With the recent negativity towards biotechnology and genetically modified organisms (GMO) products I feel the need to express my opinion and reasoning for using GMO products as a local producer. Genetically modified (GM) corn is a very important part of my crop rotation program.
It allows me to use Roundup for excellent weed control, replacing harsher weed specific herbicides which leave residues in the soil preventing seeding of certain crops the following year.
Because these herbicides are weed-specific, it requires mixing different herbicides together depending on the problem weeds; this can be complicated and expensive. GM corn requires just one treatment with Roundup, typically at a rate of 1L per acre.
In the past, we would only expect at best 80 per cent weed control with conventional herbicides, today 80 per cent weed control with Roundup would be disappointing.
All indications are that Roundup is a far less offensive herbicide than the alternatives; as well these past herbicides often set the corn crop back when applied and have a smaller application window.
With better weed control I get improved crops using less water and nutrients to the point where it is becoming more common to grow successful corn crops without irrigation. Growing GM corn has become so nutrient efficient I grow my crop using only the manure from my dairy cows.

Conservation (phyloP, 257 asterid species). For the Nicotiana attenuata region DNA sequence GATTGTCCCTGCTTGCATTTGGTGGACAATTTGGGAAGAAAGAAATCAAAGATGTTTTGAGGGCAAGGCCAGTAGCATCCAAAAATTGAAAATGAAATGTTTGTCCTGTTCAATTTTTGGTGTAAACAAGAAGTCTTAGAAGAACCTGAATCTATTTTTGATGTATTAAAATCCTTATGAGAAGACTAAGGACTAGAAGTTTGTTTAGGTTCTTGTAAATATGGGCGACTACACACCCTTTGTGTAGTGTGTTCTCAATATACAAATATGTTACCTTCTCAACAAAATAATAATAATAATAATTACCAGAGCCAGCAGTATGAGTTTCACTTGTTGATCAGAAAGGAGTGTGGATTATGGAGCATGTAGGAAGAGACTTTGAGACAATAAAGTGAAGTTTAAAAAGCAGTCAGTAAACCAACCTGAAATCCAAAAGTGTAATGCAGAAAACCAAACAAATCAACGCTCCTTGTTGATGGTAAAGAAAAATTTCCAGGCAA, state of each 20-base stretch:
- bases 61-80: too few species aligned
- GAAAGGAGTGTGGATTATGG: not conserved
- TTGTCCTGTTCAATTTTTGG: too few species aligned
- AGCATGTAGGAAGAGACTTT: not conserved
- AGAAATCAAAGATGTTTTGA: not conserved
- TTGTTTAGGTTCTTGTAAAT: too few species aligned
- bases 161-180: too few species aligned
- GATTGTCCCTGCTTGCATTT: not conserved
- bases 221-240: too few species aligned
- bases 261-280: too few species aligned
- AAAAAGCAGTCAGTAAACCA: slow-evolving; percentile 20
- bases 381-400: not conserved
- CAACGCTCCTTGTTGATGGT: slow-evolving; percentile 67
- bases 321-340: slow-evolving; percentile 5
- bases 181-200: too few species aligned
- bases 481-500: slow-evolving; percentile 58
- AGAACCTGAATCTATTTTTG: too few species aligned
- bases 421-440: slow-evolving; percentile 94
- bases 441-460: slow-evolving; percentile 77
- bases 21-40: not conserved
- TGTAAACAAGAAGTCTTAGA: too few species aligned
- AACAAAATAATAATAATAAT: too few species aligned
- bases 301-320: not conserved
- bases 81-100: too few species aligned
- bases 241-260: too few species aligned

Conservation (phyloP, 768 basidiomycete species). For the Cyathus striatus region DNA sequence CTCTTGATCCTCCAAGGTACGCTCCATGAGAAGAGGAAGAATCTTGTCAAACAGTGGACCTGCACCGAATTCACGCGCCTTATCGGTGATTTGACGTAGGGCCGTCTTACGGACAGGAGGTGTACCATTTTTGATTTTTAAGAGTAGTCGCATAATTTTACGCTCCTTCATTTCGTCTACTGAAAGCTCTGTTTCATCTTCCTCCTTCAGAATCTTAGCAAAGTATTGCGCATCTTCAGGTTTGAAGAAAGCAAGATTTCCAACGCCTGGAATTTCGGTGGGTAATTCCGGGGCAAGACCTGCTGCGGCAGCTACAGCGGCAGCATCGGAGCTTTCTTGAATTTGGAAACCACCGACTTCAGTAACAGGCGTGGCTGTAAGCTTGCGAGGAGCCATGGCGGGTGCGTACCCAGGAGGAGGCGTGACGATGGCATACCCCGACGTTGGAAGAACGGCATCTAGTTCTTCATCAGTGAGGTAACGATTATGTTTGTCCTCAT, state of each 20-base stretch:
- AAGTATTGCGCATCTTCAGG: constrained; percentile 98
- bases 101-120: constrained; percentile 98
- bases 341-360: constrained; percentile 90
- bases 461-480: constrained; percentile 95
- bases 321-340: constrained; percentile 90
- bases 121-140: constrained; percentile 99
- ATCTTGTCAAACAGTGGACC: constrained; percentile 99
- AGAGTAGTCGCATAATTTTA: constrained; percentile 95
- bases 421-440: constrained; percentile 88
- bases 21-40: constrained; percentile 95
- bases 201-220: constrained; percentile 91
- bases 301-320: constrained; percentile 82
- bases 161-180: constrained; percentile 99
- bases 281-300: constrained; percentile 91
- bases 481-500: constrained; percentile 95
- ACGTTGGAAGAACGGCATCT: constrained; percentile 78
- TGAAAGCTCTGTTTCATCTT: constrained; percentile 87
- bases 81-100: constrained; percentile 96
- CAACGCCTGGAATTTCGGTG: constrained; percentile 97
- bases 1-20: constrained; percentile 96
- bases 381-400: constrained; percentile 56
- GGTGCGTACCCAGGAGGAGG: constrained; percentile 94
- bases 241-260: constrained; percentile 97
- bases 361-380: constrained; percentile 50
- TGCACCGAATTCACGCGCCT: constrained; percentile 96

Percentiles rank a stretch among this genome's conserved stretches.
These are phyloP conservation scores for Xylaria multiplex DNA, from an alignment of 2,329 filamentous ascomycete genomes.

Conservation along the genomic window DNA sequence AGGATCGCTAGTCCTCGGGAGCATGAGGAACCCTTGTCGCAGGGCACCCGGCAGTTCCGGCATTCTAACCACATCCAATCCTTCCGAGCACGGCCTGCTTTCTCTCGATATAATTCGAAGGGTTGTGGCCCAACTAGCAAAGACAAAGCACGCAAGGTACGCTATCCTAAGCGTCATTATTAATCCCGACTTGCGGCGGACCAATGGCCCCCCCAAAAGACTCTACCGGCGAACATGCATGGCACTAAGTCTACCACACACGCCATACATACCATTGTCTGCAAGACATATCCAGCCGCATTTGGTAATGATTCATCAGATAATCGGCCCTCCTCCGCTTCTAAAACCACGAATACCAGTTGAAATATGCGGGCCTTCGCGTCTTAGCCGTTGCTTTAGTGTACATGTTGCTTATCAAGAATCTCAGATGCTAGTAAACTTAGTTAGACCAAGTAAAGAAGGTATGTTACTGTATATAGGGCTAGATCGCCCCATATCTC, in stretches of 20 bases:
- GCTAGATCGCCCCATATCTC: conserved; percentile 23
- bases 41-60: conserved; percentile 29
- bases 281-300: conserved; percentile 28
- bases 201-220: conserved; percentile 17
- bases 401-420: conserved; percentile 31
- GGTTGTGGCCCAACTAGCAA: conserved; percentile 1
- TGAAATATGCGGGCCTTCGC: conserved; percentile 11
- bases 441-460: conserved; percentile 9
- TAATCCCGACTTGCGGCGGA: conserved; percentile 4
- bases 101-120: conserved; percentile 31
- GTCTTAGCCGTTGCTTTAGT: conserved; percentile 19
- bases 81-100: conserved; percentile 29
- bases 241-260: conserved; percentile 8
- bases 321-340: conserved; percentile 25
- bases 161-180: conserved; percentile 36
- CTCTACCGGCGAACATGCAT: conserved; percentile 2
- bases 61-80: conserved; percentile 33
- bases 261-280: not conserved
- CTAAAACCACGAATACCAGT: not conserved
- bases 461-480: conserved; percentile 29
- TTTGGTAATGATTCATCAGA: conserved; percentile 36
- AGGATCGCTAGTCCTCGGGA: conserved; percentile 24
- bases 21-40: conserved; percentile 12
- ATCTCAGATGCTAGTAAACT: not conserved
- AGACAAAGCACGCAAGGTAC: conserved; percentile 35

In short I am getting greater yields and higher quality corn using less land, water and nutrients because of GMO technology.
Corn varieties are continually improved upon as well.
With the extensive use of Roundup-ready varieties, the focus of seed development has been on GM corn, the result being that improvements to conventional varieties of corn have potentially fallen behind due to lack of demand.
As far as the need to ban GM crops because organic crops cannot coexist is incorrect.
The fact is the two have already been coexisting for the past 15 years here in the Okanagan without issue.
Today, GMO crops and products are used widely by progressive, sustainable producers because of their benefits.
Their initial use was not without skepticism by producers but the technology has stood the test of time, now proving to be beneficial to producers and consumers alike.
Ralph van Dalfsen,
North Okanagan dairy producer